FCC and FTC Vow Consumer Protections, Post-‘Net Neutrality’
Three days before a critical vote on “net neutrality,” two federal agencies have put forward a policy their leaders argue will protect consumers from unscrupulous behavior by internet service providers.
The Federal Communications Commission and the Federal Trade Commission on Monday announced their intent to enter into a memorandum of understanding that spells out both agencies’ duties in policing companies’ business practices related to the flow of internet content. Critics say the promised oversight won’t protect consumers or schools.
The FCC is poised to vote Dec. 14 on an order proposed by the agency’s Republican chairman, Ajit Pai, to scrap a two-year old policy that was meant to protect net neutrality through regulation by the agency. The earlier policy was approved by the commission’s then-Democratic majority.
The net neutrality debate has unleashed a torrent of public interest that rises well beyond the traditional bounds of inside-the-Beltway regulatory policymaking.
Net neutrality is the idea that web content should be treated equally, without internet service companies discriminating by throttling content or assigning it to fast or slow lanes. Advocacy groups have reacted furiously to Pai’s proposal, which they say will give internet companies leeway in setting different standards for different content. Some school organizations fear that the new FCC plan will undermine schools’ ability to quickly access digital content that has become essential for instruction in many districts.
Pai has argued that the FCC’s earlier policy amounted to over-regulation of the internet and discouraged private sector innovation and growth that could benefit consumers. The chairman’s order sets new requirements for ISPs to be transparent about their practices to the public and the FCC. His order says the FTC would be charged with cracking down on companies that engage in unfair or deceptive practices.
The proposed MOU would essentially lay out these duties in official policy.
One of the fears raised about Pai’s order is that it may hurt small businesses that rely on relatively unrestricted delivery of content to consumers, if big companies that can pay for faster delivery win out. (K-12 advocates have raised similar concerns about startup education businesses.)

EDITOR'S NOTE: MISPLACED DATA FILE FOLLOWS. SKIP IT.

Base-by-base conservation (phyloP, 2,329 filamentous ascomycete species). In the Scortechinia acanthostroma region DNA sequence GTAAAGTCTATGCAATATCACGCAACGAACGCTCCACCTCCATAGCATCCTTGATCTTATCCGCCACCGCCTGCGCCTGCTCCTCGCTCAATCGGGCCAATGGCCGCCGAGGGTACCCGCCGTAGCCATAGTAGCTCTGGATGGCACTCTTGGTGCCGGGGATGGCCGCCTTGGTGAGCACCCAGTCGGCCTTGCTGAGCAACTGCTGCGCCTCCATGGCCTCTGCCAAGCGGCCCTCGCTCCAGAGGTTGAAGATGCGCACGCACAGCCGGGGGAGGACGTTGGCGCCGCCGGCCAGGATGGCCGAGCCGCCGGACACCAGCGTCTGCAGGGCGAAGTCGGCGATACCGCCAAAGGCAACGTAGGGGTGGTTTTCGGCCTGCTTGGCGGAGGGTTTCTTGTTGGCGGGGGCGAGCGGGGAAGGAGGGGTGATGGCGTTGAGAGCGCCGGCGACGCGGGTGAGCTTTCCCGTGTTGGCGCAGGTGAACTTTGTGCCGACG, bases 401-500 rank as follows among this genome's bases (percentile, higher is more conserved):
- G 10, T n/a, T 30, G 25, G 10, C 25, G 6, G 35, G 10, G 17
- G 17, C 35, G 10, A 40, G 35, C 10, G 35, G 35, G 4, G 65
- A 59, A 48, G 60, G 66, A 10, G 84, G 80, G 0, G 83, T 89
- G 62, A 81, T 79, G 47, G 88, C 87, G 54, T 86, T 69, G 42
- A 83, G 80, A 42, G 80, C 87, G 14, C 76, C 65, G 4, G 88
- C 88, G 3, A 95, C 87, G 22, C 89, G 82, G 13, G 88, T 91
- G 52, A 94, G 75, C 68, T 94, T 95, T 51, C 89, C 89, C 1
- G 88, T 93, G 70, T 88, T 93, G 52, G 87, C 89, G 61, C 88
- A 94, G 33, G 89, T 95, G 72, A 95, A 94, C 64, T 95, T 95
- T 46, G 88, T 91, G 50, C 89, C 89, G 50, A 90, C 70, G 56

‘Robust’ Policy or ‘PR Stunt’?
The MOU says the FCC will use its authority under the federal Communications Act to “monitor the broadband market” and identify barriers to entry for entrepreneurs and small businesses. It will investigate complaints filed by consumers and take enforcement action against internet service providers that don’t make their policies publicly available.
The FTC, for its part, will investigate and take action against ISPs that engage in “unfair, deceptive, or otherwise unlawful acts or practices” that run afoul of Pai’s order. The FTC will also hold companies accountable for truthful marketing, advertising, and promotional activities related to the internet order.
The memorandum will be a “critical benefit for online consumers because it outlines the robust process by which the FCC and FTC will safeguard the public interest,” Pai said. “Instead of saddling the internet with heavy-handed regulations, we will work together to take targeted action against bad actors.”
A spokeswoman for the FCC said that the two agencies plan would sign the agreement after Thursday’s adoption of Pai’s proposal.
Critics of Pai’s order worry that the new transparency it requires will not have any meaningful effect. Companies could simply act transparently about unfair practices, and consumers will have little choice but to accept them. And some school officials question whether K-12 districts will know how to recognize banned practices by ISPs, or how to file complaints when the need arises.
Mignon Clyburn, a Democratic commissioner on the FCC, said the memorandum gives her little confidence that consumers’ rights were being safeguarded. She pointed to an earlier agreement between the FCC and FTC in 2015 that she said offered consumers more meaningful protections than the new one did.
“The agreement announced today between the FCC and FTC is a confusing, lackluster, reactionary afterthought,” Clyburn said in a statement, calling the MOU a “smoke and mirrors PR stunt.”
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